The North Pennines is a favourite destination for many cyclists due to our fantastic network of lanes and quiet roads that stretch right across the North Pennines National Landscape taking in the highest roads in England.

There are some tough challenges if that’s the sort of cycling you like, but the area also offers gentle lanes with fantastic views.

There are some suggested routes below which is offered in good faith, but please be aware we have not tested or updated the routes, some of which can be very challenging and should only be tackled by experienced cyclists. It is your responsibility to ensure you and your bike are in good order before setting off.

The cycle routes from around Stanhope all start from the Durham Dales Centre and were provided by Dave ‘Papa’ King, who devised these routes.

C2C cycling

140 mile challenge

The Coast to Coast or Sea to Sea Cycle Route (C2C) is a 140 miles (230 km) cycle route from St Bees on the west coast of Cumbia to the North Sea at Sunderland or Tynemouth. Although a challenge with some hard climbs – the highest point being over 2,000 feet (610 m) – the C2C is completed by an average of between 12,800 and 15,000 cyclists every year. Although it has been completed in one day it is designed for the whole range of cyclists, from families to cycle club riders and most take three to five days with overnight stops on the way.

The C2C from St. Bees in Cumbria to Tyneside in Northumberland now offers an alternative route through Weardale plus Wiggo’s Way through Stanhope. C2C cycle route offers a very challenging ride with the most spectacular views as it crosses Weardale. For more information and a list of accommodation on the route visit the C2C Guide website. After the hard climbs through the Pennines, Weardale is an ideal pit stop.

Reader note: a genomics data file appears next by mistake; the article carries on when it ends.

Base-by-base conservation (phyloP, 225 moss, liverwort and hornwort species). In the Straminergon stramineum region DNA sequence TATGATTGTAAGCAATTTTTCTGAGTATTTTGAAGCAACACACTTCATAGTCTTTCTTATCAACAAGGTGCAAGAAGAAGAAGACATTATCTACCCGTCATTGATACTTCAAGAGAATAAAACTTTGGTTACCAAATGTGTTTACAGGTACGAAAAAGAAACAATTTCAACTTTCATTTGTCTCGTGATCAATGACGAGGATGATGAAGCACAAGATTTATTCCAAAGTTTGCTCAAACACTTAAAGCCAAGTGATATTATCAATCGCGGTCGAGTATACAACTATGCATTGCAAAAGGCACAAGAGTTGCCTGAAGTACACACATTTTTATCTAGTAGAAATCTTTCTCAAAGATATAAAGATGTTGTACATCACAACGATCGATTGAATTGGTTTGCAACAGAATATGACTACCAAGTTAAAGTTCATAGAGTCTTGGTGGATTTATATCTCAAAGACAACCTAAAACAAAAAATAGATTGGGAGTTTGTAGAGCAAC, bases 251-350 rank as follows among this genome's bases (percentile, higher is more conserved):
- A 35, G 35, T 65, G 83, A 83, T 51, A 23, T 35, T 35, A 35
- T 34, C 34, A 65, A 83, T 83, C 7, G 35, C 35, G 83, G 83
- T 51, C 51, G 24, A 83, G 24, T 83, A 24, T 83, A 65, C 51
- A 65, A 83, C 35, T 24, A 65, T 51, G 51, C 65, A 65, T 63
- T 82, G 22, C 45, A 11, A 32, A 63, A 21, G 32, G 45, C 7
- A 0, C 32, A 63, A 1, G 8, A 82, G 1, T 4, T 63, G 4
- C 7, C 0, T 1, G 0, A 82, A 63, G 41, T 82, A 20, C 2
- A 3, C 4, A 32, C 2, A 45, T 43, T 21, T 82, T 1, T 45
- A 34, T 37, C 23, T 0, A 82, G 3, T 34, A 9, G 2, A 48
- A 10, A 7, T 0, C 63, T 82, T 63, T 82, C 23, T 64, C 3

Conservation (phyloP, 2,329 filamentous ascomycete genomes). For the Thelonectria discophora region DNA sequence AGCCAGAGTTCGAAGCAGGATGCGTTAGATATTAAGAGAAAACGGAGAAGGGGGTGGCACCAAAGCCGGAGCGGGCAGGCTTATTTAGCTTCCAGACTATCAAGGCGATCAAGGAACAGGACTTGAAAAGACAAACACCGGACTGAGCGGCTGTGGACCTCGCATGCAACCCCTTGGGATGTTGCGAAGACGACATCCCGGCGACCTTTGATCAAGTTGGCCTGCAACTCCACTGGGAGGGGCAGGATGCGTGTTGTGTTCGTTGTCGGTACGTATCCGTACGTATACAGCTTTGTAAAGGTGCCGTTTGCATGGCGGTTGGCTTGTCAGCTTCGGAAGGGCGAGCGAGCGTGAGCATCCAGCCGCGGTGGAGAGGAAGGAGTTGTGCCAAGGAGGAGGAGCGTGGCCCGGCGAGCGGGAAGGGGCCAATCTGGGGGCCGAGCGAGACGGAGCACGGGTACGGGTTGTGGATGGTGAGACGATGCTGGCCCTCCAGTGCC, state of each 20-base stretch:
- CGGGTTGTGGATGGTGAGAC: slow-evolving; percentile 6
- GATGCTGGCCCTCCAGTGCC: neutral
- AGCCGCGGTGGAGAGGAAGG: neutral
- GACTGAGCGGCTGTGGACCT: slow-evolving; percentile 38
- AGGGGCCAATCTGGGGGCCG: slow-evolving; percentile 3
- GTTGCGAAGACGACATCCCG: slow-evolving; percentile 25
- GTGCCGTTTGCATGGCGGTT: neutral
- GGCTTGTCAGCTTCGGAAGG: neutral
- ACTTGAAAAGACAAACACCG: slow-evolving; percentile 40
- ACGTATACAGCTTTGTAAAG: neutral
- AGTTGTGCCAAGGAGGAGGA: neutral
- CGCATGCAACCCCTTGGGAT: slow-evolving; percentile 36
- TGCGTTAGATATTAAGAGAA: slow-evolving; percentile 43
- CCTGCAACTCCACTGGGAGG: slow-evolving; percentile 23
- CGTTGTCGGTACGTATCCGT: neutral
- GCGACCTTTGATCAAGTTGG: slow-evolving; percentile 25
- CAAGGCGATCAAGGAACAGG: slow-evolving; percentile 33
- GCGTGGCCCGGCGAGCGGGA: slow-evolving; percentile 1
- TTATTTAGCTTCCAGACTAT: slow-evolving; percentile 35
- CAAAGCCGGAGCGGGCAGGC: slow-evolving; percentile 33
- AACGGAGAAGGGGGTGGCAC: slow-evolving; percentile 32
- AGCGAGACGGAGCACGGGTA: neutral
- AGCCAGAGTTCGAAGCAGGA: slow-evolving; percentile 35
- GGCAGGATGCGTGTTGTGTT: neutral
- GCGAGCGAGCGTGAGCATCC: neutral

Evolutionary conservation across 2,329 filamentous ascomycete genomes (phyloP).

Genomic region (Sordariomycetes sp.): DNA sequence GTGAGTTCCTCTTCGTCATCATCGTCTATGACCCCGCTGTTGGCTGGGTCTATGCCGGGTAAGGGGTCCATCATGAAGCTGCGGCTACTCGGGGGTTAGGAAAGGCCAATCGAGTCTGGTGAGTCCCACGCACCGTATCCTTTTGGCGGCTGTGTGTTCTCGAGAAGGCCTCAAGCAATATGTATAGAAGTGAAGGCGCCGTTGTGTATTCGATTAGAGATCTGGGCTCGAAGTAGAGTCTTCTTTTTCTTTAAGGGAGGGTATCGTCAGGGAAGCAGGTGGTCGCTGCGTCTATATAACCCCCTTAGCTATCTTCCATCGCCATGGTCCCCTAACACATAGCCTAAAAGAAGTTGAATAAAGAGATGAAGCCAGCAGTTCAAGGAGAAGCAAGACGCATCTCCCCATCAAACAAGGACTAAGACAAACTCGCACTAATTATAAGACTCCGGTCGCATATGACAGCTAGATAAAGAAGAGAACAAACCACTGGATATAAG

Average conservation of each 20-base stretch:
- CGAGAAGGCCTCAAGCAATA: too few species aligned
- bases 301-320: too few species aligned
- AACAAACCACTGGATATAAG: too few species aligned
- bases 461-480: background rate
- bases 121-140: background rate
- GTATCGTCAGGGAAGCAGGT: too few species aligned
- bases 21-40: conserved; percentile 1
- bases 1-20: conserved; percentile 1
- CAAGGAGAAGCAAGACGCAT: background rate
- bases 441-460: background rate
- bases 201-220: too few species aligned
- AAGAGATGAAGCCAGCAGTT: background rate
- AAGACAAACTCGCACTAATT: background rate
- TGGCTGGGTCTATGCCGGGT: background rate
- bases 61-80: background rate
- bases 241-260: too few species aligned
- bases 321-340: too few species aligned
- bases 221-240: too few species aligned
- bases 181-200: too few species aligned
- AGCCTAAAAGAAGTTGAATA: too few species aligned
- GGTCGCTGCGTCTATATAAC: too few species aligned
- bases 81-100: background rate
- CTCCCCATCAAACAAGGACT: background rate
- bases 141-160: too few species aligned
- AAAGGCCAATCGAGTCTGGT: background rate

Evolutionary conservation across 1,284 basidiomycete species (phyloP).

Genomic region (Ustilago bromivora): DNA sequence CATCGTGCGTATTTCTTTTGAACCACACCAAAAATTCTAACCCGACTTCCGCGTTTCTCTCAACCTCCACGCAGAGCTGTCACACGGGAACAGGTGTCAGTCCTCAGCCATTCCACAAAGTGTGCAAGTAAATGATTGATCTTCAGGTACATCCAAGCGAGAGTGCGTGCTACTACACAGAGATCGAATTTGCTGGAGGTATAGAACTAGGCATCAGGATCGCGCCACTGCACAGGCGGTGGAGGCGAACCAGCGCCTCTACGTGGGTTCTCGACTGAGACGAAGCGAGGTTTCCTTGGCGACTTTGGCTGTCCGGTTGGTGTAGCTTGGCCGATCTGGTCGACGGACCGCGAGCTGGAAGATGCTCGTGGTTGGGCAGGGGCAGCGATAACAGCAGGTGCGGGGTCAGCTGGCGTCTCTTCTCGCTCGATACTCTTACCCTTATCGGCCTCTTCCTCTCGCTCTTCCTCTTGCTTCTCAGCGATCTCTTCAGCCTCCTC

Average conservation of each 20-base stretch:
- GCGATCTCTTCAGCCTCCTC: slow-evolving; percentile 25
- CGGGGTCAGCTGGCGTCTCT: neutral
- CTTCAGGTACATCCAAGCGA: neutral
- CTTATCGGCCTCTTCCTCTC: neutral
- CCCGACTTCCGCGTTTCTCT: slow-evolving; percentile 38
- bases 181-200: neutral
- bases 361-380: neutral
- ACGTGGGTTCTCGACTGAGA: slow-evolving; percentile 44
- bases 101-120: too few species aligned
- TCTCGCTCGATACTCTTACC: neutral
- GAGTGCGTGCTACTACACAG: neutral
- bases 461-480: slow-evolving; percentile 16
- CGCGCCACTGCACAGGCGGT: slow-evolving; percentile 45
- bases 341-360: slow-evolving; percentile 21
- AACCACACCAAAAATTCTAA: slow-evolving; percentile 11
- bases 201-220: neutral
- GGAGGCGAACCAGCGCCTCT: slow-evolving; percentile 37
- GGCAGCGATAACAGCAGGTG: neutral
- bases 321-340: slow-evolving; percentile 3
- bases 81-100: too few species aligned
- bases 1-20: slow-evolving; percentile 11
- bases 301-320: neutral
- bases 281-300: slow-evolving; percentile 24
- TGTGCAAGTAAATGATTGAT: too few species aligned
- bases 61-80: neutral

Family Cycling

Quiet country roads and miles of easily accessible off road cycle ways make Weardale a mecca for cyclists.

The unspoilt, uncrowded network of B and C roads offer a wide range of experiences covering leisurely family bike rides / steep hill climbs and invigorating downhill rides / circular routes from 10 (16km) to 24 miles (39km)

Hamsterley Forest offers some of the best off road cycling in the country with woodland rides in the 5000 acres (2000 hectares) forest.

Or explore the C2C off road moorland section between Rookhope and Rowley on what used to be the highest standard gauge railway in the country.



This map shows the classification of roads within the Weardale area as a guide for cyclists who may want to use the quieter minor roads for leisurely cycling with their family.


RED : The A689 is the only A road and it runs the length of Weardale. It is a busy main road and often carries heavy vehicles. The western stretch between Frosterley and Alston is often narrow and winding with poor visibility. It is not a safe route for family cycling.

BLACK: These are classed as B roads and are numbered. They carry less traffic than the A689.

GREEN: These are metalled, but minor unclassified roads and usually carry little traffic. However cyclists should take care as these roads are narrow, winding and they may carry large farm traffic and service vehicles. Riders on horseback may also use these routes.

PURPLE: These are off-road sections of the C2C cycle track which follow an old railway line across moorland and are mostly gentle gradients. They are sometimes closed for gamekeeping reasons.

NO COLOUR: These may be private roads to farms, service roads or unmetalled bridlepaths and byways.

GRADIENTS: This is hilly country so expect steep hills where you might have to get off your bike and push, but the high minor roads often offer rewarding views across the valley. BE AWARE that the steep downhill stretches can be dangerous.

Cycling Routes in Weardale